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Facts Forum News, Vol. 4, No. 10, November 1955
File 059
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Facts Forum. Facts Forum News, Vol. 4, No. 10, November 1955 - File 059. 1955-11. University of Houston Libraries. University of Houston Digital Library. Web. October 29, 2020. https://digital.lib.uh.edu/collection/1352973/item/629/show/618.

Disclaimer: This is a general citation for reference purposes. Please consult the most recent edition of your style manual for the proper formatting of the type of source you are citing. If the date given in the citation does not match the date on the digital item, use the more accurate date below the digital item.

Facts Forum. (1955-11). Facts Forum News, Vol. 4, No. 10, November 1955 - File 059. Facts Forum News, 1955-1956. University of Houston Libraries. Retrieved from https://digital.lib.uh.edu/collection/1352973/item/629/show/618

Disclaimer: This is a general citation for reference purposes. Please consult the most recent edition of your style manual for the proper formatting of the type of source you are citing. If the date given in the citation does not match the date on the digital item, use the more accurate date below the digital item.

Facts Forum, Facts Forum News, Vol. 4, No. 10, November 1955 - File 059, 1955-11, Facts Forum News, 1955-1956, University of Houston Libraries, accessed October 29, 2020, https://digital.lib.uh.edu/collection/1352973/item/629/show/618.

Disclaimer: This is a general citation for reference purposes. Please consult the most recent edition of your style manual for the proper formatting of the type of source you are citing. If the date given in the citation does not match the date on the digital item, use the more accurate date below the digital item.

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Title Facts Forum News, Vol. 4, No. 10, November 1955
Alternate Title Facts Forum News, Vol. IV, No. 10, November 1955
Series Title Facts Forum News
Creator
  • Facts Forum
Publisher Facts Forum
Date November 1955
Language eng
Subject
  • Anti-communist movements
  • Conservatism
  • Politics and government
  • Hunt, H. L.
Place
  • Dallas, Texas
Genre
  • journals (periodicals)
Type
  • Text
Identifier AP2.F146 v. 4 1955; OCLC: 1352973
Collection
  • University of Houston Libraries
  • Facts Forum News
Rights No Copyright - United States
Item Description
Title File 059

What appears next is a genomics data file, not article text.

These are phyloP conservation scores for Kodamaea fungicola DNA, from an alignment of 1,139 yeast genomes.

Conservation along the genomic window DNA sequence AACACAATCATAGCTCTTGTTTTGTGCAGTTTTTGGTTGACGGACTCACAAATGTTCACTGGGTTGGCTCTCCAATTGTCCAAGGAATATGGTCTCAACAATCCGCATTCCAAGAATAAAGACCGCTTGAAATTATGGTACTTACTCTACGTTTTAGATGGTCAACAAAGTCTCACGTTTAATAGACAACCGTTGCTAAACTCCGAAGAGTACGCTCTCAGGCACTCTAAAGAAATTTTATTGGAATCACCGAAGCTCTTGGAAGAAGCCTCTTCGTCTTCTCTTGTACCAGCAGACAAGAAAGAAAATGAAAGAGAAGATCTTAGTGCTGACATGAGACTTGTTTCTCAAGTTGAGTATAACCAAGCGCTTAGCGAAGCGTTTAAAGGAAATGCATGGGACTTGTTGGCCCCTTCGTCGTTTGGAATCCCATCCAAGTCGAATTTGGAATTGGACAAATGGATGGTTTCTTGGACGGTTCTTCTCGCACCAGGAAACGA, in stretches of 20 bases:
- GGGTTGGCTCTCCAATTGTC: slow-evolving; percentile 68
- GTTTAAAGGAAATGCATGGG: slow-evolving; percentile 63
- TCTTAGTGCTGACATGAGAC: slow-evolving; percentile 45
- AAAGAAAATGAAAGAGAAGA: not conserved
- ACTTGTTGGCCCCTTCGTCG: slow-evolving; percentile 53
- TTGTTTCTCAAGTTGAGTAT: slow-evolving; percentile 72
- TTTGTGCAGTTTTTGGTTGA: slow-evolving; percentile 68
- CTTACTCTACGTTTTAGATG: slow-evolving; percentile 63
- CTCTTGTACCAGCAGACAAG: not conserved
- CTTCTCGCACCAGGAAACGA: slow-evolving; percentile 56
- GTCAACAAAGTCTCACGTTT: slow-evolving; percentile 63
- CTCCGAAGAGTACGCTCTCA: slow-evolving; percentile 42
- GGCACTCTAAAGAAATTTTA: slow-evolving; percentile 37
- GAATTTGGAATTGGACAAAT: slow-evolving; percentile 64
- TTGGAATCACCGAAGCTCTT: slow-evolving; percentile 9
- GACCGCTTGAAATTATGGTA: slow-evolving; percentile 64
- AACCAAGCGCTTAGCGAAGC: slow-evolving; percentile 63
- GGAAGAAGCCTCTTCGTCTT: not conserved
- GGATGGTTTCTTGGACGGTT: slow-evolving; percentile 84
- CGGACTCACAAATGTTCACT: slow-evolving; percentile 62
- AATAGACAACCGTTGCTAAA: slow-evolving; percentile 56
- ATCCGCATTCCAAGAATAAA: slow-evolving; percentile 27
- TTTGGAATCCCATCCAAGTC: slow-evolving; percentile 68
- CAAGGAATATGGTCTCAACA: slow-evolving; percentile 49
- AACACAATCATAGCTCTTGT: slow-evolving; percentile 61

Transcript BURT: I would like to go to Mr. Buckley next and I'm saving you as my ace in the hole, Mr. Smith. Ill CKLEI : I eigne- with you that the disciple- nl John Dewey have certainly carried John Dewey further than he himself weis evidently prepared to go. (In the other beind. I happen to question, as I believe Mr. Smith dues, the validity of Mr. Dewey's central lliesis or central understanding of ibis. Mi. Smith in bis lirsi book quoted jocularly ;e remark made by ;i nine-year- old girl who had flunked reading and accosted with this by her father, she commented, "Hui that's all rigbl. I gol a hundred in postwar planning." I think this tells us el whole lol eihoul what is going on in the schools today, thai we arc nol focusing on the central skills wiiliniii which we can'l ever acquire anv education, and withoul which certainly we can't leike care of postwar planning as our present siliietliou indicates. BURT: So far we have something here that seldom happens, three panel members agreeing on this topic that . . . COMBS: No, I don't, Hardy. I don't. Iii tlie first place. I think that the mod ein method is ei superior method peda- gogically speaking bul I regret the feiet that there has nol been ei stronger accent on the development of rudimentary and essential skills. BURT: Well, what you're saying is that they should be a tot better. Combs: Yes. I'm inclined to believe perhaps, taken by and large, thai it's superior to the old method. Hodces: I ihink theii we are going through a period of balancing. I believe iheil the old rigid discipline, in bulb senses, weis ei -iretiijaekii. straitjackel nl personality, and ei straitjackel in regard in facts, nnt ability In ihink necessaril). Thai wets ei by-product nf the earlier education. I think, secondly, thai ils ver) importanl lor us In realize lhal we have come In ei stage where we kno« in.ne aboul the child, both from the standpoint of the teacher eunl edsu from lhe standpoinl of lhe parent. If lln' par- enl doesn't know more aboul the child you have ei grave dereliction of duty here, emd ihis is one of the major problems. You can'l discuss schools unless x liscuss family and parental respon- sibilities. And you people always go nil on the tangent. You musl come righl back In lhe core of the individual. Now ei- In the parent . . . Ill I KI.KI : The poinl nf V iew of till" tn.e.Iiiii educator has leiken tin- position consistently thai the parent i- ee nuisance. Tiny mosl certainly do. especially in the colleges . . . Hodges: Ob. no. now. that's -wail ei minute, Mr. Buckley, you pick mi . . . Ih i klei : lb- is there to procreate children and pay the hills eiml eis far eis they're concerned, they're through wilh FAl I- FORI M NKWS. \ovember, 1955 him. They are uniformly bored wilh lhe existence of lhe parenl eis such. And it has to do wilh the whole central wedge into the leiiniK institution. Hodges: Now, Mr. Buckley, vou are saying "you" and I can sety from medial iheil is absolutely untrue. BUCKLEY: Well, then you musl be' an exception. Hodges: No. I ihink I represent . . . BURT: Just a minute. SMITH: But you don't control public school education. Vm represent education on lhe college level. You're not representative, thank Cod. of professional education in America. BURT: Let's get back on the track again because the question we are really trying to bring out is, "Should methods of teaching reading and writing be improved?" Now, for example, in your classrooms—you're professor of international politics at New York University—do students come in there whose reading is not as good as it should be? Even at the college level? Smith: That's a >cs. Admit it. Hodges: Well, eit the graduate school level—because I particularly started mil seiving that I'm not em educator in the school of education sense, and I think thai iheil is very important—al the graduate level, and il's significanl because ii includes the old line private school and lhe product of thc puhlie school. they're utterly indistinguishable. I ihink (hell's ei very importanl social situation. You can'l tell the educational antecedents of the problem. Buckley: By the time you get to the graduate school you've been very carefully screened and there s etlsn . . . Combs: Yes, it's the top level of intelligence. Hodges: No, I wouldn't seiv that. It's et cross section of brains, admittedly. Bul there are no special channelings, particularly under the (il setup. Smith : Maj I return in ee comment of Mr. Combs. You seiiel. eis I recall il. that Mm fell this attempt to adjust young people in their sneieel environment was a healthy thing. And I think we could eill agree that in ei certain extent that i- ei function of education. But, ei- you said, lhe primary function nf education is the training of the intelligence, lhe I raining uf the mind. Now. the facl is. eunl il scemis lo me lhal mosl parents don't know this and I do blame the parents for not knowing, thai there is ei very huge segmenl of American educational thought that says iheit the ptimeiiv function of education i- iiiii lhe training "I the mind or the training of the moral sense hut is just euljiisiing in ihe environment. \- a mallei uf facl. the United States Office of Education, which is ets official ee- \.ili cent gel ill education, savs lhal iiii per cenl of American youth is incapable either nf going tn college, being trained for college or being trained for the vocations. Therefore thc thing for us to do i- tee give lliini some kind of program, good grooming or whatever it is. lo euljiisl them In life. Now that seems to me to be an ullerlv cynical and probably unscientific conclusion. BURT: I'd like to know what is meant specifically—why do they say that 60 per cent are incapable of going to college? You mean they don't have the IQ to go? Smith: Presumably, on the basis of intelligence. 60 per cent of American youth are just loo dull emd not cdui etble. in he educated in the traditional sense. BURT: Does it say what proportion are in colleges that shouldn't be there because they can't be educated? Combs: I noticed just a few weeks ago uiie uf the professors of history at Harvard referred lo the fail that there are now pouring into our higher educa- liemal institutions a very large proportion of men who should not be in college- eit eill. BURT: Well, what could be done about that, Mr. Combs? Combs: 1 would suggest the imposition of ver) much higher entrance re- quirements and a more selective system for lhe choice of candidates for et degree I'd send the rest to vocational school emd I would not regard beauty culture eis equivalent lo a course in Homer. Hodges: Well, that's the whole battle. Smith: ll seems tn me one of the greal problems in American public education is whal to dn wilh the young person whn i- nut college material. \tc we, then, going lo just Iry lo adjust him lo bis environment? Are we just going to train him vocationally? Or are there values in education theit wc can give this young man? I don'l Ihink we ought to give hint up. Not certainly on the beisis of lhe 611 per cent. HODGES: We don't give him up at \U . BURT: Just to think in terms of material reward or financial gain, isn't it true that it doesn't necessarily pay off to go to college? There are a lot of people who don't go to colleges that become extremely successful and are paid a lot more working in skilled trades and . . . Combs: Anyone whn goes to college with the idea of augmenting his earning power doesn'l deserve to be in college. BURT: Don't you think that most people do go to college with that idea? Combs: I'm very much afraid so. and that's one reason I believe it's such ei sterile experience for the average boy. Buckley: ,i es. 1 ihink the inflated culture thai we live in has a whole lot to do with this question. Alberl J. Nock gave ei historical scries of (--axon the question in I'T'tS at the University of \ irginia in which he pointed out that unless we are prepared to distinguish between the trainable and the educable we are forever going lo be saddled with this kind of problem. I'll Re "J7